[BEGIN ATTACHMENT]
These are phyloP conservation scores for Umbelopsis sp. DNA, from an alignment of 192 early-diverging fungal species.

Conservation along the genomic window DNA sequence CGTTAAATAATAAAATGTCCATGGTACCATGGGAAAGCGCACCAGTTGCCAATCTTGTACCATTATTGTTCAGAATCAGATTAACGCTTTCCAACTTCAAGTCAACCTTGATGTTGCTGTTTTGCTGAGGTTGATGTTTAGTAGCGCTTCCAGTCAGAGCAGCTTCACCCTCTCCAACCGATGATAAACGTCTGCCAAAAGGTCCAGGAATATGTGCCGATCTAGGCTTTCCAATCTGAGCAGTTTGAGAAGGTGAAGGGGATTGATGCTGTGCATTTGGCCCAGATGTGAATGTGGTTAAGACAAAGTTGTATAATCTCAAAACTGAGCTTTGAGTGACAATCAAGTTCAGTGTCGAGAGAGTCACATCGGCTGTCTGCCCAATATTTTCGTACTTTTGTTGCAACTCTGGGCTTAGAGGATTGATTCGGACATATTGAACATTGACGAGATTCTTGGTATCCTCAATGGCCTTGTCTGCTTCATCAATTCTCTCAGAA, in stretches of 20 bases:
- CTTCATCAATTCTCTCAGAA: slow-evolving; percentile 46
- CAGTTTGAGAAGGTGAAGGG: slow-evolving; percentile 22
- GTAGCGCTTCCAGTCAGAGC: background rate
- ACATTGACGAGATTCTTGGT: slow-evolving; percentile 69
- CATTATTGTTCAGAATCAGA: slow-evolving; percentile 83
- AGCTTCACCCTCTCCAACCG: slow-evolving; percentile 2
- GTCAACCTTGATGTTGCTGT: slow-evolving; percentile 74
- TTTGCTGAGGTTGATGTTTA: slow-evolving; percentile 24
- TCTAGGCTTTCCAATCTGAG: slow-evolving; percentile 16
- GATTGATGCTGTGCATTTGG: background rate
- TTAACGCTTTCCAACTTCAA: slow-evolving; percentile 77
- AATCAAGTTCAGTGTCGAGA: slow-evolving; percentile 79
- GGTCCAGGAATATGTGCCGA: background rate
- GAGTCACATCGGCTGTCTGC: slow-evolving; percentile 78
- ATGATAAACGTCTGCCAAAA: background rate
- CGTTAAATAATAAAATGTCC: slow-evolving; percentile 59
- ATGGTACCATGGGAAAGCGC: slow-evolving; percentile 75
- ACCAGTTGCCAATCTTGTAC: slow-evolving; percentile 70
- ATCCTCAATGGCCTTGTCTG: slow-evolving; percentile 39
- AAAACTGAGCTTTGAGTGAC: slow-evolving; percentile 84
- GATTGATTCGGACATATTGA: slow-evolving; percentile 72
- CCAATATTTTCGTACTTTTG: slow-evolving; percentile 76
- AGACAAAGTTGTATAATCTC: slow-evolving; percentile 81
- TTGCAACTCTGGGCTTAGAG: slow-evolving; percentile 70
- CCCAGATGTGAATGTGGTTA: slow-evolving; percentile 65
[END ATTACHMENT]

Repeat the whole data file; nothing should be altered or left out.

These are phyloP conservation scores for Umbelopsis sp. DNA, from an alignment of 192 early-diverging fungal species.

Conservation along the genomic window DNA sequence CGTTAAATAATAAAATGTCCATGGTACCATGGGAAAGCGCACCAGTTGCCAATCTTGTACCATTATTGTTCAGAATCAGATTAACGCTTTCCAACTTCAAGTCAACCTTGATGTTGCTGTTTTGCTGAGGTTGATGTTTAGTAGCGCTTCCAGTCAGAGCAGCTTCACCCTCTCCAACCGATGATAAACGTCTGCCAAAAGGTCCAGGAATATGTGCCGATCTAGGCTTTCCAATCTGAGCAGTTTGAGAAGGTGAAGGGGATTGATGCTGTGCATTTGGCCCAGATGTGAATGTGGTTAAGACAAAGTTGTATAATCTCAAAACTGAGCTTTGAGTGACAATCAAGTTCAGTGTCGAGAGAGTCACATCGGCTGTCTGCCCAATATTTTCGTACTTTTGTTGCAACTCTGGGCTTAGAGGATTGATTCGGACATATTGAACATTGACGAGATTCTTGGTATCCTCAATGGCCTTGTCTGCTTCATCAATTCTCTCAGAA, in stretches of 20 bases:
- CTTCATCAATTCTCTCAGAA: slow-evolving; percentile 46
- CAGTTTGAGAAGGTGAAGGG: slow-evolving; percentile 22
- GTAGCGCTTCCAGTCAGAGC: background rate
- ACATTGACGAGATTCTTGGT: slow-evolving; percentile 69
- CATTATTGTTCAGAATCAGA: slow-evolving; percentile 83
- AGCTTCACCCTCTCCAACCG: slow-evolving; percentile 2
- GTCAACCTTGATGTTGCTGT: slow-evolving; percentile 74
- TTTGCTGAGGTTGATGTTTA: slow-evolving; percentile 24
- TCTAGGCTTTCCAATCTGAG: slow-evolving; percentile 16
- GATTGATGCTGTGCATTTGG: background rate
- TTAACGCTTTCCAACTTCAA: slow-evolving; percentile 77
- AATCAAGTTCAGTGTCGAGA: slow-evolving; percentile 79
- GGTCCAGGAATATGTGCCGA: background rate
- GAGTCACATCGGCTGTCTGC: slow-evolving; percentile 78
- ATGATAAACGTCTGCCAAAA: background rate
- CGTTAAATAATAAAATGTCC: slow-evolving; percentile 59
- ATGGTACCATGGGAAAGCGC: slow-evolving; percentile 75
- ACCAGTTGCCAATCTTGTAC: slow-evolving; percentile 70
- ATCCTCAATGGCCTTGTCTG: slow-evolving; percentile 39
- AAAACTGAGCTTTGAGTGAC: slow-evolving; percentile 84
- GATTGATTCGGACATATTGA: slow-evolving; percentile 72
- CCAATATTTTCGTACTTTTG: slow-evolving; percentile 76
- AGACAAAGTTGTATAATCTC: slow-evolving; percentile 81
- TTGCAACTCTGGGCTTAGAG: slow-evolving; percentile 70
- CCCAGATGTGAATGTGGTTA: slow-evolving; percentile 65